1. My temp IAM credential only controls who can invoke the lambda function, and when my function runs, it will assume the “Execution Role”?
  2. If yes, is there a way where I could cascade down my “Auth_Role” down as my “Execution Role”. (assuming here that I might have multiple roles who can invoke my lambda function)

Also, you mentioned you used the Cognito ID in the lambda function to keep the users separate. It is more for your application logic purposes? Or is it used for managing access to AWS resources? Or something else I should be aware of?


#18

Everyone gets confused at this point when using AWS. First consider that anyone using your app can mess with the code and get access to the Cognito credentials (not too bad since they expire in a couple of hours). So you really want to lock down what the Cognito credentials can do, for example mine are locked down to the absolution minimum possible. Like no access to dynamodb but they can trigger the execution of specific lambda functions.

Once you use the locked down Cognito credentials to run a lambda function, you want that lambda function to be able to do something, right? That’s where execution credentials come in. I set specific credential onto each function that allow the minimum privs needed for that function to run. So lets let this function read from dynamodb.

Now you have to use some application logic. The caller’s CognitoID was securely passed into your lambda function in the environment. Get this ID from the environment and use it in your code to limit what the function can access in dynamodb.

It doesn’t work for the lambda function to run under then Cognito credentials, remember those credential don’t have access to dynamodb.

After a while you will learn that it is possible to give permissions to directly access dynamodb using you Cognito credentials. But I don’t recommend doing that. It is possible to get it to work and it might be a tad faster, but you will have to be very careful in considering how that permission can be abused by a hostile user. For example it is probably unwise to let anyone directly write to the database without a lambda in front validating the write data.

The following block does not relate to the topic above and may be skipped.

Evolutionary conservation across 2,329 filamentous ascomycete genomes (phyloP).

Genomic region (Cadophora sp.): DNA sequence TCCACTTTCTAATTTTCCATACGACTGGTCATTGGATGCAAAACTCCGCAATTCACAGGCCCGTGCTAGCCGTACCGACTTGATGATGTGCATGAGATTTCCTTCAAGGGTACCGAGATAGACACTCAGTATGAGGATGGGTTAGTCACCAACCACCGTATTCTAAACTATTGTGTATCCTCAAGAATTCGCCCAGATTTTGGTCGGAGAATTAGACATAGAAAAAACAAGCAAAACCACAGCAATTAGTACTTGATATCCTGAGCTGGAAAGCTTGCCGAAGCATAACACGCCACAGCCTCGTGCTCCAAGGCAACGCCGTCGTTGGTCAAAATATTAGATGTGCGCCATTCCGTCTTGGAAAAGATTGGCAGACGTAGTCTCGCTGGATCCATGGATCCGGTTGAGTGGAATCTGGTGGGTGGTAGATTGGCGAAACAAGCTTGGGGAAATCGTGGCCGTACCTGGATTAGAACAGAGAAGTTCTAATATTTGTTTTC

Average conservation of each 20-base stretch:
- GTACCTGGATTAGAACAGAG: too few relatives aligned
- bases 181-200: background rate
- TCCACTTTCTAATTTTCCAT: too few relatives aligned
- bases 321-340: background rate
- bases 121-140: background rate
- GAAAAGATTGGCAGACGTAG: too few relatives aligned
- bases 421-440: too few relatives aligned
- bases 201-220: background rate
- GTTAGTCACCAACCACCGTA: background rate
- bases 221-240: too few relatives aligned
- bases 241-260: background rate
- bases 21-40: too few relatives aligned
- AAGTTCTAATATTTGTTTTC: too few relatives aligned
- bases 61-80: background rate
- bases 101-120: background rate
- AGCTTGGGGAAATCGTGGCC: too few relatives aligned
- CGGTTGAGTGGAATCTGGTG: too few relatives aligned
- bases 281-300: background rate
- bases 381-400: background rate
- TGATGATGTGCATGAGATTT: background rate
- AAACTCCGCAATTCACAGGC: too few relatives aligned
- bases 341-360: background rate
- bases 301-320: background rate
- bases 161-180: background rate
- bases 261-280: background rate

#19

Yep … coming from WCF background, I’m really getting confused.

So, am I right to say that the main design considerations are:

  1. Only allow authenticated user via Cognito Federation pool to be able to invoke Lambda function
  2. For each Lambda function, assign the minimum privilege role as the “execution role”. Example, if my function doesn’t interact with dynamodb, no need to give the function with a role that has access to dynamodb.
  3. Since Cognito Federation pool can only assign either “authenticated role” or “unauthenticated role”. I will use the user Cognito ID as a mean of authorization control in my function logic.

Totally off topic, but is there an “AWS-way” of doing authorization in the function? The convention method I can think of is:

  1. In the function, use the Cognito ID to get the User ID from the Cognito User Pool. (from my understanding, Cognito ID changes)
  2. Maintain a dynamodb table for user authorization rules. Cross check the user id against this table to see if the user is authorized for the further function’s logic

Thanks.


#20

It is possible to run all of your federated logins (google/facebook) in via Cognito User pools. If you do that you can get support for groups, admins, etc. But… it costs $$ to do that for large numbers of logins. For example a million users in Cognito User pools is about $50,000/yr or 100,000 is $3,300/yr. If you just stick with the federated pools it is free. If you federate via User Pools then you can assign as many different types of credentials as you want.

If you are going the way of custom authorizers you probably want to look at API gateway where they are much easier to use.

We use both techniques, normal users come in via federation pool and all receive the same credentials. Admins come in via user pool and get different credentials. We manually create the user pool accounts. The downside of this is that there is no simple way to promote a normal user to an admin since moving them between the pools changes their cognito ID.

BTW, if you are using unauthenticated cognito IDs be aware that you will generate many millions of them in your federated pool.